The Togean Islands
Nestled in the middle of the Gulf of Tomini (Central Sulawesi, Indonesia), just 30 km south of the equator, the Togean Islands archipelago, formed by volcanic activity, is composed of seven principal islands and their satellites on a shallow plateau no deeper than 200 meters.
An almost continuous barrier reef protects this plateau. The Togeans occupy approximately 70 000 ha of land, with a total marine and terrestrial area of nearly 200 000 ha, and stretch for about 90 km.
The jewel of Central Sulawesi
Stunning reefs, small isolated white sandy beaches, crystal-clear waters, verdant mangrove, traditional fishermen villages, and luxuriant tropical forest make the Togean Islands a true paradise on earth. The biggest attractions of the Togeans are their great natural beauty and recreational potential. They are a particularly attractive snorkeling and scuba-diving destination because of the clear and calm waters of the sheltered bay.
The archipelago is frequently mentioned as containing all four coral reef types (patch, fringing, barrier and atoll reefs) in close proximity. It is located in the Coral Triangle, an area with extraordinary levels of marine biodiversity. There are at least 596 reef fish species in the waters around the Togean Islands. According to Conservation International Indonesia data, the islands provide a home to 315 coral species.
Unique and endangered fauna
Many endangered species use the Togean Islands as a breeding ground, including dugongs, hawksbill and green sea turtles. These islands also support one of the last populations of the endangered coconut crab (Birgus latro), a giant crab that spends most of its life on land. Although still relatively abundant in the Togeans, this crab has been wiped out throughout most of its range in Indonesia by human predation.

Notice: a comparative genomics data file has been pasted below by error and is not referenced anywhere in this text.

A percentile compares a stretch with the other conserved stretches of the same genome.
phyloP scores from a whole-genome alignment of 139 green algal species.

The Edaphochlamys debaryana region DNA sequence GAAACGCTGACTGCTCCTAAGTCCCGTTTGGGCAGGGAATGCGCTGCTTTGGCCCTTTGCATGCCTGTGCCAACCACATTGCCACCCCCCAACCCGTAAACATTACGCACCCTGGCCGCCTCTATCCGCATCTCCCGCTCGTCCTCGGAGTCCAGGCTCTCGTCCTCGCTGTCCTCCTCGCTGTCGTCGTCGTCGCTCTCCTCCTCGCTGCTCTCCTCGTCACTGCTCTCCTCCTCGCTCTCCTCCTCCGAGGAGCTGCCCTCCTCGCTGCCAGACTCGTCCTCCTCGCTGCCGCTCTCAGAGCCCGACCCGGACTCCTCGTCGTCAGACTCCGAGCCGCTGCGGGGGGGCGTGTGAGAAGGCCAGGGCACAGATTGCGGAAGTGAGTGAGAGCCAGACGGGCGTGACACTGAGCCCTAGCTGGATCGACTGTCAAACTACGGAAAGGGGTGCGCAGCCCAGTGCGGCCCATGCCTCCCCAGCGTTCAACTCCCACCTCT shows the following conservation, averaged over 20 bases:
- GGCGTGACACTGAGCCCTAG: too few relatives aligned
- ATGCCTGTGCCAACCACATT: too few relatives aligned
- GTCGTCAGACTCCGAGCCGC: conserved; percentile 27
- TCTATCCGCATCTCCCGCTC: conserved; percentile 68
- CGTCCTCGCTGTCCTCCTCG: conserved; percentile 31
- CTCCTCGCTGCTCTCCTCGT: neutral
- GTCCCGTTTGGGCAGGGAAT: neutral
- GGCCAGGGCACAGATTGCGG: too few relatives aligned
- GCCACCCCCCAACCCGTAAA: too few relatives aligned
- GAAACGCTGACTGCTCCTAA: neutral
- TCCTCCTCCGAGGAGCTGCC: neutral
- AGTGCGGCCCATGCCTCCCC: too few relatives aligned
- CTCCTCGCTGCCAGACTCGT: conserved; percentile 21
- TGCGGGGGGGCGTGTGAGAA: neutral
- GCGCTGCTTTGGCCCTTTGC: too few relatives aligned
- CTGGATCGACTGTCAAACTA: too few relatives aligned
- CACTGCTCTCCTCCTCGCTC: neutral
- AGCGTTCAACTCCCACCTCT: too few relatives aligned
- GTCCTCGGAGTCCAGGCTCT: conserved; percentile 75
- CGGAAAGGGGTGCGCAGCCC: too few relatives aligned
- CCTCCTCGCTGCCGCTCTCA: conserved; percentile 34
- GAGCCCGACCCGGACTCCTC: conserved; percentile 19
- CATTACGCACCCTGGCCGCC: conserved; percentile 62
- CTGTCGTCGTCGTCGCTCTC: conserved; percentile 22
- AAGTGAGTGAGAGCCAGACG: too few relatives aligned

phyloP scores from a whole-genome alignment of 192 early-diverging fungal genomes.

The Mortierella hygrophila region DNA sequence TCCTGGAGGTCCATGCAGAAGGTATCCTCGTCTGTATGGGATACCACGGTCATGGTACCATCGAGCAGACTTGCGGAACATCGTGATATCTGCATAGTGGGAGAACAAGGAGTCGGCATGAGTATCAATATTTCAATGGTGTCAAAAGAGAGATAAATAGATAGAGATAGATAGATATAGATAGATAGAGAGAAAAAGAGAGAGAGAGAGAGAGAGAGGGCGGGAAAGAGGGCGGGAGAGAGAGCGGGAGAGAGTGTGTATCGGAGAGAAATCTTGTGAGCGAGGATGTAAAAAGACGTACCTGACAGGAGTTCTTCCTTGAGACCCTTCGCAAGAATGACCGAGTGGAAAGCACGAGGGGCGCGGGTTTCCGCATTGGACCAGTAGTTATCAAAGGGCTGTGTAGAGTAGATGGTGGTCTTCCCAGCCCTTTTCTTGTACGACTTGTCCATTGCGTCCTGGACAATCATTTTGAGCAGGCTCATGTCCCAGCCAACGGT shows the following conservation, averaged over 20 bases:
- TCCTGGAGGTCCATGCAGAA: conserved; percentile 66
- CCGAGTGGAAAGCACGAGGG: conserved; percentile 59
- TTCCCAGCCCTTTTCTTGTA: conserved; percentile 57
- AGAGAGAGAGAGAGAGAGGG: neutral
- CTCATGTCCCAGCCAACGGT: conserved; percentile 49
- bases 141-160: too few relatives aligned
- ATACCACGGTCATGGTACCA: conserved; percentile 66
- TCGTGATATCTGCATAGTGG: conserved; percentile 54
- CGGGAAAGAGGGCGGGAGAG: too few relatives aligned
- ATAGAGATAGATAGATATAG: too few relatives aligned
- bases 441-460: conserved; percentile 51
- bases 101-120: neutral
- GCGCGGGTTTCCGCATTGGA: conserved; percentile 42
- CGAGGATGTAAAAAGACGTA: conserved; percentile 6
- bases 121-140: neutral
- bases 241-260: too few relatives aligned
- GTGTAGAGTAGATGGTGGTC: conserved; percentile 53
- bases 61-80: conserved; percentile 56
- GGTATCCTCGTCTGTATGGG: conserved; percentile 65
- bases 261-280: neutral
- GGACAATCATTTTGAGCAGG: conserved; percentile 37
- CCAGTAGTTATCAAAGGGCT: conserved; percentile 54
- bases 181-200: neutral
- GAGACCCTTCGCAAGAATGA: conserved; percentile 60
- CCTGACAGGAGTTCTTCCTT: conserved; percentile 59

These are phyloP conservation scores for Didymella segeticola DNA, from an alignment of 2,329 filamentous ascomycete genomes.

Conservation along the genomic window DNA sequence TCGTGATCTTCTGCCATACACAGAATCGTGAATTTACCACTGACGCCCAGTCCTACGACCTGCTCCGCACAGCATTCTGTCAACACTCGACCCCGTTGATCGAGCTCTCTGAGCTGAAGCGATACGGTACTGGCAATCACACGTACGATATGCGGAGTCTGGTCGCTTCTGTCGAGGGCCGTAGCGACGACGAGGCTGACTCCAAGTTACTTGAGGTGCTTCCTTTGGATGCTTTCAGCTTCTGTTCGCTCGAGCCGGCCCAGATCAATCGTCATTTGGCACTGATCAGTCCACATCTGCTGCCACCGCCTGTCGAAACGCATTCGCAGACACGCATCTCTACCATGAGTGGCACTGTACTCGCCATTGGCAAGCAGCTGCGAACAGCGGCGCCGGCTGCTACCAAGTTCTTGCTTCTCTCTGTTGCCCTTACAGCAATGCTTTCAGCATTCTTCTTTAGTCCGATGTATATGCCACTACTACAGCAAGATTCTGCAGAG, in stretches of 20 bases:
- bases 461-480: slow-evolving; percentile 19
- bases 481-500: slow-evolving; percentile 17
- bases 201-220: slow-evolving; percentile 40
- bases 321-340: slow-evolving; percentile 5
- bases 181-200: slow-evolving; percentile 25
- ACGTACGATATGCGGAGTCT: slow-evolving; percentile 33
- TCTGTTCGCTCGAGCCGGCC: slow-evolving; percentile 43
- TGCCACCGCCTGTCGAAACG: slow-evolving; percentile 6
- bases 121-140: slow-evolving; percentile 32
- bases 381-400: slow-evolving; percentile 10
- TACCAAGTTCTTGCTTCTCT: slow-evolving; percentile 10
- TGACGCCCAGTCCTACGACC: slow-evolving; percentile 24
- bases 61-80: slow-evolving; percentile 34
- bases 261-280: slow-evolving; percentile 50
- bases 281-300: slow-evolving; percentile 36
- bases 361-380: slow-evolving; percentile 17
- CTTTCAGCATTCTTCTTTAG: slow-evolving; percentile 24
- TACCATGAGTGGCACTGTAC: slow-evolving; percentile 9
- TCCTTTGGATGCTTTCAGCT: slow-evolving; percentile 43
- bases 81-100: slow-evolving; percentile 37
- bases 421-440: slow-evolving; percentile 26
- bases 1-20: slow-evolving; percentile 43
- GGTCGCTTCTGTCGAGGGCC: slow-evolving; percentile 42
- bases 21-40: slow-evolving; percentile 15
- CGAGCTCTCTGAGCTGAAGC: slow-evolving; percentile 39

Almost 60% of the land area of the Togeans is covered in tropical forest that supports an impressive array of local and Sulawesi endemic species including: the Togean macaque — a primate only described in 1996, the Togean lizard, the babirusa or “pig deer”, and the Togean Tarsier (the smallest primate in the world). In addition, there are relatively high numbers of marine species, with perhaps some exclusive to the Togean Islands. Conserving the forest habitat that these animals require for survival is as much a priority as are the islands’ marine environments.
The People of the Togean Islands
At a glance
Approximately 30 000 people representing six ethnic groups (Togeanese, Bajo, Bobongko, Buginese, as well as Gorontalonese and Javanese transmigrants) inhabit the seven major islands of the Togean Islands (Una-Una, Batudaka, Togean, Talatakoh, Malenge, Waleakodi, and Waleabahi). There are 37 villages, each with its own pattern of livelihood. In some of the villages, such as those of the Bajo, nearly all are fishermen. In other villages, farming is the main activity. A small proportion is employed in the tourism industry but it is mostly during high season (July and August).
Despite an abundance of natural resources, most people living in the Togean Islands are poor.
29 of the 37 villages fall within the category of poor villages, in which monthly income per capita is below 500 000 Rupiahs (≈ € 35).